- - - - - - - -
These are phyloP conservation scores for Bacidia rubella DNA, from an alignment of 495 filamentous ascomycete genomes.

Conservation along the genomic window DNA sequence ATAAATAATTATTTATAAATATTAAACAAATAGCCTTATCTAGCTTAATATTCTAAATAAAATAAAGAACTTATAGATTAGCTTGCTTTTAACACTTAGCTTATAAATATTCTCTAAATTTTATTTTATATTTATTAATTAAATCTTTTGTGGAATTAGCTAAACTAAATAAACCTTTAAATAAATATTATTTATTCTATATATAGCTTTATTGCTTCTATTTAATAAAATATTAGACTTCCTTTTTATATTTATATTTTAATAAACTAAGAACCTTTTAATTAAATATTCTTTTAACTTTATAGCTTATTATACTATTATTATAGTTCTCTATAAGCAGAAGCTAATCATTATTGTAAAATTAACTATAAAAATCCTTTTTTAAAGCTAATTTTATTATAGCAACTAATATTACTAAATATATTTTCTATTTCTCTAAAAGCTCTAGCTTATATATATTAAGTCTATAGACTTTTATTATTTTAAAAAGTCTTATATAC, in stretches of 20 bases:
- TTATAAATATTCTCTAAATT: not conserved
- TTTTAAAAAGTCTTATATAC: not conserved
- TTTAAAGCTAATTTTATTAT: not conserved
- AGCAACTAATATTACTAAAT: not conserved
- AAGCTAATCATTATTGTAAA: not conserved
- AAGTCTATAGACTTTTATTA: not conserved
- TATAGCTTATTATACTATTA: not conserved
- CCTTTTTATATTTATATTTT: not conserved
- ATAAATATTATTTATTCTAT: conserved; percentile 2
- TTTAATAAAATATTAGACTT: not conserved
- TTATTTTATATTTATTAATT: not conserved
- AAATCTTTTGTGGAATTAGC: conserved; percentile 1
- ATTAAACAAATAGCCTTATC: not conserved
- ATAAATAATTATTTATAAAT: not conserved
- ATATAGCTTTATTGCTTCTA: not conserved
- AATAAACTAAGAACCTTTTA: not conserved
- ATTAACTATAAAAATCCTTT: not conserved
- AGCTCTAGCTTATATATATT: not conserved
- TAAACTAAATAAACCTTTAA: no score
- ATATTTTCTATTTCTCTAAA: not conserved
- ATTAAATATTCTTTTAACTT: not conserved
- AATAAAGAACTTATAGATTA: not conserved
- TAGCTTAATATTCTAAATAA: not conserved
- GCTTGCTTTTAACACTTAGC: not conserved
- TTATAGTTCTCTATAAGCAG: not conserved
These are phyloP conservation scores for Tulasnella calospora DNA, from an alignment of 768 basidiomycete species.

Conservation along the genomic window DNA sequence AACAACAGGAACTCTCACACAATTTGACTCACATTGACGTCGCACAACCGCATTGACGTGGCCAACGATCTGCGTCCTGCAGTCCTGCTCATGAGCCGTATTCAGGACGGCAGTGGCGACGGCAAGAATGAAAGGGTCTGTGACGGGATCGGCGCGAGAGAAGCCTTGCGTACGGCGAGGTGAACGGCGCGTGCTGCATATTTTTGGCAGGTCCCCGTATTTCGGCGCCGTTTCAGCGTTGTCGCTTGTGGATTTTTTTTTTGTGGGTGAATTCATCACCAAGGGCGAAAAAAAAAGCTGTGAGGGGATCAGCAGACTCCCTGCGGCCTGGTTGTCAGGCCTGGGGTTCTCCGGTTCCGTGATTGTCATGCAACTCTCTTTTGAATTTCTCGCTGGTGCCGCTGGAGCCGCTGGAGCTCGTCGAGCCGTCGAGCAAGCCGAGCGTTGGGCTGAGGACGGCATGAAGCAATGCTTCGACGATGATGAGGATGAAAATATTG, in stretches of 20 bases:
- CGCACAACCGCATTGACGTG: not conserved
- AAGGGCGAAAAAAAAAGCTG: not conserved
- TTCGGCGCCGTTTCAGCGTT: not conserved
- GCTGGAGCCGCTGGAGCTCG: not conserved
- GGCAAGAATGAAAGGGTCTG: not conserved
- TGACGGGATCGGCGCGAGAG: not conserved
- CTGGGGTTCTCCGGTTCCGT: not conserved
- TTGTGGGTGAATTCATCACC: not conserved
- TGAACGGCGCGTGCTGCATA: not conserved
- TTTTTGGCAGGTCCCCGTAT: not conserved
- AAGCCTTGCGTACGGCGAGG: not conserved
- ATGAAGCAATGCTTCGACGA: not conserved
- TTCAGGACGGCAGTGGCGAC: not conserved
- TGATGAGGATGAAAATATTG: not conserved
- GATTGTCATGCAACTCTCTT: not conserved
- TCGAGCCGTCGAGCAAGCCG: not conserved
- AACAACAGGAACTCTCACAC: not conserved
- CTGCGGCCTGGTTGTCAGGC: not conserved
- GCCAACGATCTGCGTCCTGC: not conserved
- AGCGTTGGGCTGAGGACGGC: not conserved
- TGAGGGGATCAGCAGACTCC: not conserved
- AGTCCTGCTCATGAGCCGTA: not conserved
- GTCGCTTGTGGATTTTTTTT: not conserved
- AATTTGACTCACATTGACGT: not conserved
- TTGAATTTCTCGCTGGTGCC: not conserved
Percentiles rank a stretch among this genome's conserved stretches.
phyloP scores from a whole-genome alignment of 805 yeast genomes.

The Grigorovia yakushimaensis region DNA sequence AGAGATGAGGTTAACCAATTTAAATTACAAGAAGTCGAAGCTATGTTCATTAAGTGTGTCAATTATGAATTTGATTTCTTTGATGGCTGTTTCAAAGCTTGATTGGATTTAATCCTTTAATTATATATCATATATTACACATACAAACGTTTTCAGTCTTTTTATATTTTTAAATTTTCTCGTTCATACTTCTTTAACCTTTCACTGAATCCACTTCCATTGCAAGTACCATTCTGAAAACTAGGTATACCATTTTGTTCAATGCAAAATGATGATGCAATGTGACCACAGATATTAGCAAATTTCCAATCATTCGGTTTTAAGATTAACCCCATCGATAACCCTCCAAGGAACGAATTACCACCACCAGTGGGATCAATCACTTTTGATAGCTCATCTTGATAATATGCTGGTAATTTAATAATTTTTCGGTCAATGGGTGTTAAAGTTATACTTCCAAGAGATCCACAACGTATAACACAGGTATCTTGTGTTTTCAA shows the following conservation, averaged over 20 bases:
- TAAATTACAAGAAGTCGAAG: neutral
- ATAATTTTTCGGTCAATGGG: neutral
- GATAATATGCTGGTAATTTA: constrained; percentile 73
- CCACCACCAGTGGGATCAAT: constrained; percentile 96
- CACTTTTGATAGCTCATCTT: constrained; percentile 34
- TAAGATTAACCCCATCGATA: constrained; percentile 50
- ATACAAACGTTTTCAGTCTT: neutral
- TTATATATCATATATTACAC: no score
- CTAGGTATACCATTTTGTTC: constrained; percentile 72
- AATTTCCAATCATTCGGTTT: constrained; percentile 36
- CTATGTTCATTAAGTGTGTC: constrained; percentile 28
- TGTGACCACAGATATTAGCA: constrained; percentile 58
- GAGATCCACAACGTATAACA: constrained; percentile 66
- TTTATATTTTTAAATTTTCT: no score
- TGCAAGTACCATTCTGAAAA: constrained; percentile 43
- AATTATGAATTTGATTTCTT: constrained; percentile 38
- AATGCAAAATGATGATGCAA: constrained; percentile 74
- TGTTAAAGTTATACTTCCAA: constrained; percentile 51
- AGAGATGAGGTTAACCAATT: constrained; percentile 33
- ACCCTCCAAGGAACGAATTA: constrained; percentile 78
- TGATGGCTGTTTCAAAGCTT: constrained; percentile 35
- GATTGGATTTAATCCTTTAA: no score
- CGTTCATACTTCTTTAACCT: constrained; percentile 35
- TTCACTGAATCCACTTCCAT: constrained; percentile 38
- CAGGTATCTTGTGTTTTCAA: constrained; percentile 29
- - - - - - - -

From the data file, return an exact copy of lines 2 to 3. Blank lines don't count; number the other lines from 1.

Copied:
Conservation along the genomic window DNA sequence ATAAATAATTATTTATAAATATTAAACAAATAGCCTTATCTAGCTTAATATTCTAAATAAAATAAAGAACTTATAGATTAGCTTGCTTTTAACACTTAGCTTATAAATATTCTCTAAATTTTATTTTATATTTATTAATTAAATCTTTTGTGGAATTAGCTAAACTAAATAAACCTTTAAATAAATATTATTTATTCTATATATAGCTTTATTGCTTCTATTTAATAAAATATTAGACTTCCTTTTTATATTTATATTTTAATAAACTAAGAACCTTTTAATTAAATATTCTTTTAACTTTATAGCTTATTATACTATTATTATAGTTCTCTATAAGCAGAAGCTAATCATTATTGTAAAATTAACTATAAAAATCCTTTTTTAAAGCTAATTTTATTATAGCAACTAATATTACTAAATATATTTTCTATTTCTCTAAAAGCTCTAGCTTATATATATTAAGTCTATAGACTTTTATTATTTTAAAAAGTCTTATATAC, in stretches of 20 bases:
- TTATAAATATTCTCTAAATT: not conserved